Season is very important. We are used to having familiar products on our supermarket shelves all-year round. However, this means they have travelled thousands of miles or are grown in heated greenhouses. Work with your caterer to create a seasonal menu.
Your guests may not be vegetarian or vegan, but you should know that meat and other animal products take up a great deal of energy to get them from field to fork. Don’t rule out meats all together, but do consider featuring a larger proportion of vegetarian and vegan foods for your guests to munch on.
Many cake makers are quite responsible about their ingredients. Having an eco-wedding cake is more about finding bakers who use organic and free range eggs, organic flour, butter and fairtrade sugar and chocolate as their ingredients. There are many vegan options out there too, which will reduce your impact on the environment even further.
There are plenty of things to do to reduce the carbon footprint of what you wear.
Standard wedding dresses are made out of combinations of silk and polyester – with polyester being a much cheaper but more environmentally harmful option. Always buy handmade in the UK, rather than factory made in another country and then shipped over.
Buying second hand, or hiring your dress, drops the environmental impact dramatically. Also, find one you would wear after your wedding. You could buy a dress made out of organic dress or fairtrade silk, or even a dress made out of bamboo – a very sustainable material used by Julie Dutton, an expert dress maker based in Warwickshire for her eco-couture dresses.
Alternatively, you could buy a second hand or vintage dress, or even hire a dress!
Choose makeup and hair artists who use organic and natural products that are kinder to the earth and your skin! Find a beautician who openly advertises this fact.
Use ethically created rings, created in this country by hand, and even from recycled materials if possible.
With the spotlight being shone on unethical ‘blood diamonds’ – that is, diamonds used to finance warfare – more couples are sourcing their jewellery from ethical sources.
Decorations and Flowers
Use recycled items such as glass bottles for decorations and flower arrangements. Use soya wax candles instead of normal paraffin ones as they are derived from fossil fuels. Make the most of the venue’s appearance and find on-site decorations.
When sourcing a florist, find one who buys local and from natural English gardens. This way, you won’t be using flowers that have been imported from the continent or further afield.
95% of the UK’s flowers are imported. There are many reasons for this – it’s essentially much cheaper, and many flowers that come through the markets of Holland have travelled from as far as Colombia, Ecuador and India.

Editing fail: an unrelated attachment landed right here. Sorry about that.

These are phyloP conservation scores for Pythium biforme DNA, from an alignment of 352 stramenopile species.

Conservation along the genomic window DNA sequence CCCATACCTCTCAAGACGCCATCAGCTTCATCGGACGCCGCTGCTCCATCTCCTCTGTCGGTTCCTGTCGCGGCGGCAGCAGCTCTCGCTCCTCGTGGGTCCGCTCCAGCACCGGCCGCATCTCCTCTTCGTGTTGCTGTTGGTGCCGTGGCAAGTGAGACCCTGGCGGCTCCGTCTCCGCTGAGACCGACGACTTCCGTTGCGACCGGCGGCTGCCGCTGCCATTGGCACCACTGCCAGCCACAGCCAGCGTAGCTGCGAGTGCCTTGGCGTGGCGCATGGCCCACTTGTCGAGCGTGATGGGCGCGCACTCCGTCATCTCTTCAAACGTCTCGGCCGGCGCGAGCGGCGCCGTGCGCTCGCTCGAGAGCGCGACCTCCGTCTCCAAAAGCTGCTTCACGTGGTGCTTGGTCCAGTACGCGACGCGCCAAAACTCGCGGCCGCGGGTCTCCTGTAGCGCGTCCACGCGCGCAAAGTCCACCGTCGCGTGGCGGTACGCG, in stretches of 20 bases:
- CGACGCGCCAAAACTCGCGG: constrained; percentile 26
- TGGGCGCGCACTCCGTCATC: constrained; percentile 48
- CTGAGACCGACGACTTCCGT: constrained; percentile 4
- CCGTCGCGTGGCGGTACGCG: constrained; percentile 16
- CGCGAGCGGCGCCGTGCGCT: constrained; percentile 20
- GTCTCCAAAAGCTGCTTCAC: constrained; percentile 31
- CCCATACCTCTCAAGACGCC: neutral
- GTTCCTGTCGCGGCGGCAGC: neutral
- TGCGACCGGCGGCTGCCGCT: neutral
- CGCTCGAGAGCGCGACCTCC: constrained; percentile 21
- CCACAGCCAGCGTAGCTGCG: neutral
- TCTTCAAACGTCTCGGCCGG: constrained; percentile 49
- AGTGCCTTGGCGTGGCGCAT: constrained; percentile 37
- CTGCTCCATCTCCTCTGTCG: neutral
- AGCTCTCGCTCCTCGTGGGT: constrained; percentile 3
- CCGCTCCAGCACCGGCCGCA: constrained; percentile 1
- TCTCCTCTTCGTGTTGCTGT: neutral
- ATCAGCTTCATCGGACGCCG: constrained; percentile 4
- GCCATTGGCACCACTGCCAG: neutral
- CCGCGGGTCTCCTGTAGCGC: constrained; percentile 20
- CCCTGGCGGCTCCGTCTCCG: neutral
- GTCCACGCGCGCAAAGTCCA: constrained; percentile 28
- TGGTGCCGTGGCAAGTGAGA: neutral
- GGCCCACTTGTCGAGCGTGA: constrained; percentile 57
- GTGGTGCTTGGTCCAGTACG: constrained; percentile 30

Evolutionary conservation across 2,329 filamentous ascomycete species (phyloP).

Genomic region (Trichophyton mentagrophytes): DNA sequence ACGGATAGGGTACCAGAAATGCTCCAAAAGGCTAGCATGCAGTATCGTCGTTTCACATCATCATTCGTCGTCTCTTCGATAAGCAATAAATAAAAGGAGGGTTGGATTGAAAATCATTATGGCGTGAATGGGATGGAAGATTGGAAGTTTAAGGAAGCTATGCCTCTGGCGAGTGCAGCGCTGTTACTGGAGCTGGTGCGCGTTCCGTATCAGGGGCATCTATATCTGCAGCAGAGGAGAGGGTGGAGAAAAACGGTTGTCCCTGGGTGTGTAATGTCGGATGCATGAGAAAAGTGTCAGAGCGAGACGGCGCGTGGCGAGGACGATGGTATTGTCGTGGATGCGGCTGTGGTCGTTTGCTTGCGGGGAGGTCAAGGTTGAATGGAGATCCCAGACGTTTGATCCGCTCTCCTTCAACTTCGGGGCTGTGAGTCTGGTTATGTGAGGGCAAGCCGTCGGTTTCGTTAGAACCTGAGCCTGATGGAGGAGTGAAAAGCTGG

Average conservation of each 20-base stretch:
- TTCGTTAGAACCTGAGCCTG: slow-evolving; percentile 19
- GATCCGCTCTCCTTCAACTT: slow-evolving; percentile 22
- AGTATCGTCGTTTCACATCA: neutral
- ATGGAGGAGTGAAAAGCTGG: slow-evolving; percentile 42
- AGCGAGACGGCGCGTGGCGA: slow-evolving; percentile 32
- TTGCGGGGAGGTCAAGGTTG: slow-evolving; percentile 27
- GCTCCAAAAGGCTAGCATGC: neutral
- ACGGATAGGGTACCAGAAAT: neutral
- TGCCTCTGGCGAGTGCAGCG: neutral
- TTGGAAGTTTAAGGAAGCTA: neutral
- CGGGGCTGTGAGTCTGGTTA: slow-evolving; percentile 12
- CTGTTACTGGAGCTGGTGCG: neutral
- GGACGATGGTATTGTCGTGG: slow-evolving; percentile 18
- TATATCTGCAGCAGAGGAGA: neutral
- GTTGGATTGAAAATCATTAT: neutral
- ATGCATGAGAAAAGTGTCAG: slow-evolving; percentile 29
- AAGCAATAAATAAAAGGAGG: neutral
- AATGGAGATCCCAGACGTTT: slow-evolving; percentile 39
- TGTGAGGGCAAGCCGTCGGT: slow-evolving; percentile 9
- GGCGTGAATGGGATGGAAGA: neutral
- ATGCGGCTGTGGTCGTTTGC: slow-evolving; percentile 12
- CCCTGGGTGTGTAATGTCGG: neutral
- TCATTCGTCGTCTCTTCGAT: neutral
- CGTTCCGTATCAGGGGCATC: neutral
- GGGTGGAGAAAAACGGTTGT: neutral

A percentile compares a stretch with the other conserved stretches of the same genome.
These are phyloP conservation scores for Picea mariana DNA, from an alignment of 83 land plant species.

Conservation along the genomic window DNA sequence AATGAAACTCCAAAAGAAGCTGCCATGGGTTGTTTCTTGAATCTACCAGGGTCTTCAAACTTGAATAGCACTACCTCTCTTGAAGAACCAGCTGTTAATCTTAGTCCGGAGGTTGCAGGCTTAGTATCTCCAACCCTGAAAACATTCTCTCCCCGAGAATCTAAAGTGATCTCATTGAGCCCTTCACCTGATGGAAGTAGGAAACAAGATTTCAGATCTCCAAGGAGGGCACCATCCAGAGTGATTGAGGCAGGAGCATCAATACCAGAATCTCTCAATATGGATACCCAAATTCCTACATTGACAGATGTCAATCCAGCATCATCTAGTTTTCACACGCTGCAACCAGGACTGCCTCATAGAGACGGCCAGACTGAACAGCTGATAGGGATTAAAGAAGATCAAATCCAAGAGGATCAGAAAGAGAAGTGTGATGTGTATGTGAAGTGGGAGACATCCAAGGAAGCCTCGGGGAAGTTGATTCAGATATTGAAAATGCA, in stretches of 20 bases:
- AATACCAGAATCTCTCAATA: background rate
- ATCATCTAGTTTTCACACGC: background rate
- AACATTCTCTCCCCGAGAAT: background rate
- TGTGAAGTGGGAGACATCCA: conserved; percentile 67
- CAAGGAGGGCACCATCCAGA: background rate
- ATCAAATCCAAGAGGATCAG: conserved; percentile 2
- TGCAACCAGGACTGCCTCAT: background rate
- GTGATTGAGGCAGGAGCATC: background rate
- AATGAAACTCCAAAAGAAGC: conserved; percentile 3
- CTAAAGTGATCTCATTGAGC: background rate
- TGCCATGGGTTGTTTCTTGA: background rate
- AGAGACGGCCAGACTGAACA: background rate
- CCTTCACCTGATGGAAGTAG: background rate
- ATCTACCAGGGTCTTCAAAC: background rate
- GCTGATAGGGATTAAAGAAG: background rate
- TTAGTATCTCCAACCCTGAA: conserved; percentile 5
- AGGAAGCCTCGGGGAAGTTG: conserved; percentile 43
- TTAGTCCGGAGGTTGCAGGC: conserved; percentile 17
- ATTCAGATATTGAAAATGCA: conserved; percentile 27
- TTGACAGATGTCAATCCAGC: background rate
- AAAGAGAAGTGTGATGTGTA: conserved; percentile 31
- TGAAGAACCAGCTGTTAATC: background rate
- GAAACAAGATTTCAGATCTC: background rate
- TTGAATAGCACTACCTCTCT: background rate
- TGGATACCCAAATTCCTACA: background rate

Our countryside is jam-packed with wild stunning wild flowers of all colours and variety. It seems silly that we often use flowers from abroad.
There are a number of ways to save the environment when getting around on your wedding day. If having your ceremony and reception in the same venue isn’t a practical option, then why not get around on a horse and carriage? As well as being popular for being old fashioned, all their power comes from (usually) two large horses and their drivers. This is one of the most eco ways of getting around.
Alternatively, try to find a green car for transport. If your ceremony and reception are at different venues, find a bus to transport all of your guests in the same vehicle to save fuel, the planet, and traffic!
Think of all the packaging and energy that goes into making various kitchen or new home items – not to mention gift wrapping etc. Get your guests to donate money to a charity or to a fund for your new home?
There are a number of confetti companies out there who grow and sell on their own confetti made from real flower petals, dried or fresh, which look stunning and natural. You could then give away the containers as favours, or…
There are plenty of environmentally-friendly favours and gifts for the guests that we’ve seen out there, such as wild seed packets. Trees of Tomorrow even offer UK grown tree saplings as favours – given in hessian bags – an amazing favour that means more trees on our earth!
Recycling and Minimising Waste
So the big day is drawing to a close. Unused food, empty champagne and beer bottles overflow the bins. What a waste! What can you do to reduce this aspect of your wedding?
Most importantly, try to judge how much food your guests will eat. Don’t organise a huge hog roast or evening buffet if you have a late wedding breakfast which ends at 7pm anyway.
Secondly, take the steps to recycle the waste containers such as glass, cardboard and plastics. Talk to your venue and insist that this be done for you (agree this as you lay down your deposit). Or, for DIY weddings, recycle everything yourself the next day! We’ve heard of couples crushing down Champagne bottles and reforming them in a kiln to make crockery.
Reduce, reuse, recycle – in that order.
In a Nutshell
Choose a venue in a location within equal distance to all your guests’ homes to reduce how far they drive. Select an eco-friendly venue, either one with sustainable energy sources or an all-inclusive venue which means you and your guests don’t have to travel between venues.
Or hold it in a tipi!
Source locally, both suppliers who source locally and those who are local. This is especially important with those who produce food such as caterers and cake makers.
Go recycled, second hand and organic where possible. And remember you can save a great deal of money by going green. You can save the planet whilst also saving your wallet!
If you find any of this at all interesting or useful, then please share, link to and make lots of noise about it – we want as many brides and grooms saving the planet as possible!